Zalando is a multi-national eCommerce company founded in 2008 by David Schneider and Robert Gentz, created under the name Ifansho, changed to Zalando as a reference to the Italian word zalare – or “making jokes”. Zalando generates revenues by purchasing stock and then selling it for a profit. Zalando also charges brands it partners with a commission for the privilege of selling on its platform. The commission Zalando collects on each sale is undisclosed. Zalando also collects advertising revenue from ads placed on its website and app.
Zalando is a multi-national eCommerce company headquartered in Berlin, Germany.
The company was founded in 2008 by David Schneider and Robert Gentz. Initially created under the name Ifansho, the name was changed to Zalando as a reference to the Italian word zalare – or “making jokes”.
Inspired by US retailer Zappos, Schneider and Gentz began selling footwear. After aggressive expansion across Europe, Zalando began to market itself as a digital shopping mall.
Fashion and lifestyle products are now offered by retailers who can sell items using the Zalando Partner Program.
By integrating their stock into the Zalando Fashion Store, retailers get access to 17 European markets encompassing 38 million active consumers.
This is underpinned by a suite of propriety technology the company uses to manage logistics, mobile shopping, customer service, and distribution.
Zalando revenue generation
Like all retailers, Zalando generates the bulk of its revenue by purchasing stock and then selling it for a profit.
In part, profitability is achieved through economies of scale. With most of the European market cornered, Zalando can purchase goods in bulk and offer competitive prices to its customers.
But money is also made by enhancing the online shopping experience. Zalando seeks to make shopping on its platform inspirational.
It incorporates up-to-date and extensive information on its products and also offers fashion advice in the form of a glossary and blog.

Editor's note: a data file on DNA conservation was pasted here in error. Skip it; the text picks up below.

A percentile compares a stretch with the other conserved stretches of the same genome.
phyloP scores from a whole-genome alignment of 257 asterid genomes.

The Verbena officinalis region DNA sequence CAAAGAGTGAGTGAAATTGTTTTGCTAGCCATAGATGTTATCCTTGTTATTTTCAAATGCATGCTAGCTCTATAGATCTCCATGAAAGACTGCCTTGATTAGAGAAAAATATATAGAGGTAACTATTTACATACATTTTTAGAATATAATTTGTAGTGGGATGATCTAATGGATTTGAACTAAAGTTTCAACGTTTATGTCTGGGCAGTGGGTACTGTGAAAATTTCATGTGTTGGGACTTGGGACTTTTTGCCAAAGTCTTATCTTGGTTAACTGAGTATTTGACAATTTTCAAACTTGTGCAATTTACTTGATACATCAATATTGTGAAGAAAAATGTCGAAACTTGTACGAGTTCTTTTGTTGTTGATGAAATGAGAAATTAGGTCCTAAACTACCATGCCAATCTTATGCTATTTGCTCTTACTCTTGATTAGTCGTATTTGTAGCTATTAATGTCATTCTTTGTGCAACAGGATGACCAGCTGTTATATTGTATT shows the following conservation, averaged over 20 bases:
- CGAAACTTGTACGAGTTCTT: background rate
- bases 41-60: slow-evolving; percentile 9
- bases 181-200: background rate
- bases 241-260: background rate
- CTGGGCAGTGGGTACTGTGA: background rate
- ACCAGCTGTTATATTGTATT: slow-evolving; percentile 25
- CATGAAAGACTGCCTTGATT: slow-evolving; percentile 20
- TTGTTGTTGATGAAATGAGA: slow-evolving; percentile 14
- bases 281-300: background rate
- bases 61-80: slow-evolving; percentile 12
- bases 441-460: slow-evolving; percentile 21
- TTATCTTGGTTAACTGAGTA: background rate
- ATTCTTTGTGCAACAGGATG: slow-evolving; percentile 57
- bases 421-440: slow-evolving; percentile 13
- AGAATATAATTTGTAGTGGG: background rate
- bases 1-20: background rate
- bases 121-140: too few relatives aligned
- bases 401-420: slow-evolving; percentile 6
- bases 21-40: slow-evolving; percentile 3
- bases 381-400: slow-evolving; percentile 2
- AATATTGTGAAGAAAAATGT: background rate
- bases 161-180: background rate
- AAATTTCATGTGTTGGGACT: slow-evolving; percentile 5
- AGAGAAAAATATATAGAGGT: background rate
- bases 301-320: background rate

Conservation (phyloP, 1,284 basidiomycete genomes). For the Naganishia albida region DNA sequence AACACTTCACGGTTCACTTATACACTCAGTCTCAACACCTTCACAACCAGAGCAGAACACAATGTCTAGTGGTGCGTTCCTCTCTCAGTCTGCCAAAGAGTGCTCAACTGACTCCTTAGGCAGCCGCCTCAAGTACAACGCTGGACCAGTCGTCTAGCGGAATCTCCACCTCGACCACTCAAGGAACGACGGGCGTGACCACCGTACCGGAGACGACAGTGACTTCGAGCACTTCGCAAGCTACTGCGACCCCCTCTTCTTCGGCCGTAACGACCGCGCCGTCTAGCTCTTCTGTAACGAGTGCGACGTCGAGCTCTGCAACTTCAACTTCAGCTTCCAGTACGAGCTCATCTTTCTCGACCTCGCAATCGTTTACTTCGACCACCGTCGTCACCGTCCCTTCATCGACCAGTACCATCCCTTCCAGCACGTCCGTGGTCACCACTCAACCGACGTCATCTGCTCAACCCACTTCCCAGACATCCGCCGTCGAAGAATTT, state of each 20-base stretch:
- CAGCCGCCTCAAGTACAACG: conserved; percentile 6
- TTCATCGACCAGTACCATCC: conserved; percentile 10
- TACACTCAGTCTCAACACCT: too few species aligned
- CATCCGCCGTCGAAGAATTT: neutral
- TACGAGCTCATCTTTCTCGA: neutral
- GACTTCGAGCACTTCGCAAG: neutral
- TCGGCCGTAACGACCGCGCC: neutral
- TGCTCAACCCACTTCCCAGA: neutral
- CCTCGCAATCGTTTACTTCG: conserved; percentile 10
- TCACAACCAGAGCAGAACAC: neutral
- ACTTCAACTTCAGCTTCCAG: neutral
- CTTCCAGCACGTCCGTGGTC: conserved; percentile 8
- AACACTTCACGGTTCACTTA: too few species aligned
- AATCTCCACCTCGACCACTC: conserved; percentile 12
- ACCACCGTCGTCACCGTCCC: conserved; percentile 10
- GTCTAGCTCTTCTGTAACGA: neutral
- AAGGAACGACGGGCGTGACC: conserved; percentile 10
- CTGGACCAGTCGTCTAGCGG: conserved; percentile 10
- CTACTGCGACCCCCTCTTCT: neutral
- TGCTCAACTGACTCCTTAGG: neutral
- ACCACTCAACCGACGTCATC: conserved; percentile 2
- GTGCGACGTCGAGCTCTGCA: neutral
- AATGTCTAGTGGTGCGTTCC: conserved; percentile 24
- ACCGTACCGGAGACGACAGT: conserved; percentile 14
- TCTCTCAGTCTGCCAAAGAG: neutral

Zalando also maximizes profits by offering free delivery and returns, with the latter being particularly important in an industry where return rates can be as high as 50%.
To that end, detailed size guides and product presentation reduce the likelihood a consumer will have to return an ill-fitting product.
Zalando also charges brands it partners with a commission for the privilege of selling on its platform. The commission Zalando collects on each sale is undisclosed.
In the partner program, merchants get access to Zalando’s expertise and the vast amount of consumer data is collects on purchases.
The company also offers a brand solution service to merchants, enabling them to sell on the Zalando platform under their own brand name.
Merchants can also select between fulfillment by Zalando or fulfillment by their brand.
Depending on the level of service provided, the company collects a commission.
Zalando also collects advertising revenue from ads placed on its website and app.
Under the Zalando Media Solutions banner, brands and other advertisers are encouraged to place marketing content on the platform.
This content can also be re-used on affiliate websites where Zalando collects a commission from each referred sale.
Zalando vs. ASOS business model
Zalando and Asos are two third-party fashion giants that operate under the marketplace business model. Nevertheless, there are subtle differences between each company’s approach.
Below we will compare the nuances of each business model.
Zalando business model
Zalando uses the platform-based marketplace business model where fashion brands can sell their products.
The company is a reseller of wholesale products and also works with brands that want to utilize its customer base in targeted European markets.
To that end, businesses are provided with various performance and analytics tools to maximize their sales.